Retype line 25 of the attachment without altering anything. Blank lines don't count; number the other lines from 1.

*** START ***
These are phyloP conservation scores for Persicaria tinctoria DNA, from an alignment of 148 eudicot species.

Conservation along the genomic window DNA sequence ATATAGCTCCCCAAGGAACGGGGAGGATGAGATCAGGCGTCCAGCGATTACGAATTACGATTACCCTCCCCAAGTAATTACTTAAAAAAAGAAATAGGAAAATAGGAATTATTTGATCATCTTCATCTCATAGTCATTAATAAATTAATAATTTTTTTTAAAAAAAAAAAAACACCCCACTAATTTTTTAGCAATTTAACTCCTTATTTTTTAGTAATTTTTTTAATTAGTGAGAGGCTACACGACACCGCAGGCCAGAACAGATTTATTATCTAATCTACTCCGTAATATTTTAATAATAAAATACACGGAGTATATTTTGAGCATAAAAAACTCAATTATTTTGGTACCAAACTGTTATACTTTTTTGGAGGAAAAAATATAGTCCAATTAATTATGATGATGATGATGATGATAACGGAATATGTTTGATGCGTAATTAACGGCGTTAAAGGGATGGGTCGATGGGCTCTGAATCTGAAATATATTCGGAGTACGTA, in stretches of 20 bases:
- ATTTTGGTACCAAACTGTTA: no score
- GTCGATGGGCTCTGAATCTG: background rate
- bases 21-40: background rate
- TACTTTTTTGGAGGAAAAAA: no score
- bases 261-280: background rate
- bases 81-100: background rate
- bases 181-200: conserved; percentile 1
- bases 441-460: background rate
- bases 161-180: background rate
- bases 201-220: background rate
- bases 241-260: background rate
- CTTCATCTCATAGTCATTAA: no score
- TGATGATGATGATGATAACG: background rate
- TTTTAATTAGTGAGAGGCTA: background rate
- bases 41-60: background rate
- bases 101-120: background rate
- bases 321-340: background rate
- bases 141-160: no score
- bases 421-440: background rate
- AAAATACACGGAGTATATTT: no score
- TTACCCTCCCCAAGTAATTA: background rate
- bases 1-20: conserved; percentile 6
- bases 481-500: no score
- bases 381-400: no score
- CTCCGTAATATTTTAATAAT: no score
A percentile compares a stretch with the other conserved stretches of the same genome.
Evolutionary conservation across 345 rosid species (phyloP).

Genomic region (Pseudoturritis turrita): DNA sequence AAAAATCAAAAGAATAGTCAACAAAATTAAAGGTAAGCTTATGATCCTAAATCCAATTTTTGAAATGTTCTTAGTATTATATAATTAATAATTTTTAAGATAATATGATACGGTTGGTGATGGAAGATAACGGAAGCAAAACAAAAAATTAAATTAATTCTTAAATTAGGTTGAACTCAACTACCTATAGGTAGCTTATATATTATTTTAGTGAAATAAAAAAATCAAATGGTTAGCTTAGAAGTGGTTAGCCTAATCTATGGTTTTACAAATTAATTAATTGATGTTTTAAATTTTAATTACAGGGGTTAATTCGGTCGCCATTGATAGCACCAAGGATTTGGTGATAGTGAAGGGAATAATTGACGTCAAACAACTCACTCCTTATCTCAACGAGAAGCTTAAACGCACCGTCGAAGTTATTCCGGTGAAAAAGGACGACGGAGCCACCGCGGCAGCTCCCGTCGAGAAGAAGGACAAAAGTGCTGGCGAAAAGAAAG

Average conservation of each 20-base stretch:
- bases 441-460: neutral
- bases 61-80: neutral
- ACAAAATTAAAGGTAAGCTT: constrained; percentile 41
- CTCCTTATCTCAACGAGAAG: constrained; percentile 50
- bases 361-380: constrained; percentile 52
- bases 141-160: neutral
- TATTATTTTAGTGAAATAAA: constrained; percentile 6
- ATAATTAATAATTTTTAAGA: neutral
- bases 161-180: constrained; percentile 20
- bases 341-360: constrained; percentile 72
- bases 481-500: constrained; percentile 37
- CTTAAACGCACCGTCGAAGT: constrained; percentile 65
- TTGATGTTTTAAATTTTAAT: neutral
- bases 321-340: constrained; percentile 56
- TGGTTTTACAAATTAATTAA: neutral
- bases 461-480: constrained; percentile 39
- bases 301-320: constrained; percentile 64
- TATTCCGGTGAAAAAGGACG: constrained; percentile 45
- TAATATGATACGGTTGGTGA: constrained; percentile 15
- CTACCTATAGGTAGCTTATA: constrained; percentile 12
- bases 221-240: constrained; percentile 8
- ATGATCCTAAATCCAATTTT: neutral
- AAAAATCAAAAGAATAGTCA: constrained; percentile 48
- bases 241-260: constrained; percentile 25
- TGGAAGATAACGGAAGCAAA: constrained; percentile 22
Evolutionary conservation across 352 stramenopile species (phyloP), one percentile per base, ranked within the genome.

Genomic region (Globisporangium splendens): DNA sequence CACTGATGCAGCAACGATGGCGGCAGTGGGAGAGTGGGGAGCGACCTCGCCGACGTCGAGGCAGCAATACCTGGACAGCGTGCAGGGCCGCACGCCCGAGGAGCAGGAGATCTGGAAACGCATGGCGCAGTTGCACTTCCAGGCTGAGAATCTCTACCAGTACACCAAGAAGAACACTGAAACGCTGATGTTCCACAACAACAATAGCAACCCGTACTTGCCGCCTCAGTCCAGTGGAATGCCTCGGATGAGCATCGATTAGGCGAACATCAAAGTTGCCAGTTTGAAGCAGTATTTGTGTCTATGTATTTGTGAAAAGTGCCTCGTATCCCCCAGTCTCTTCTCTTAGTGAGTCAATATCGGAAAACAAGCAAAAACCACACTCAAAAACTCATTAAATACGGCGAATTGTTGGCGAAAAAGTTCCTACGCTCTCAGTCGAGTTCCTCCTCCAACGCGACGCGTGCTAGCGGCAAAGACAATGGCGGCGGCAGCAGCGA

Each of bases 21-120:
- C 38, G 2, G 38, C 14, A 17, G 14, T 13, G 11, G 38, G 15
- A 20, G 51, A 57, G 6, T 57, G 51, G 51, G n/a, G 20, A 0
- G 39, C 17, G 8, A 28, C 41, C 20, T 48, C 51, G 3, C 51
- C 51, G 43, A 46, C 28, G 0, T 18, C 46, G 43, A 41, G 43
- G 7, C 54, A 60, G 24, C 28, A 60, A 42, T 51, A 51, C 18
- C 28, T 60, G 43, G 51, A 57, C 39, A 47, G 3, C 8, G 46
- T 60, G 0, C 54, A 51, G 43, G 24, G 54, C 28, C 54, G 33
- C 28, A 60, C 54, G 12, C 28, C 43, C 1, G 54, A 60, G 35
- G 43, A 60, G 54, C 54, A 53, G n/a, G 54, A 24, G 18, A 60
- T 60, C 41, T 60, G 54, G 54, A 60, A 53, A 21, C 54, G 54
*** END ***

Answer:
- bases 481-500: no score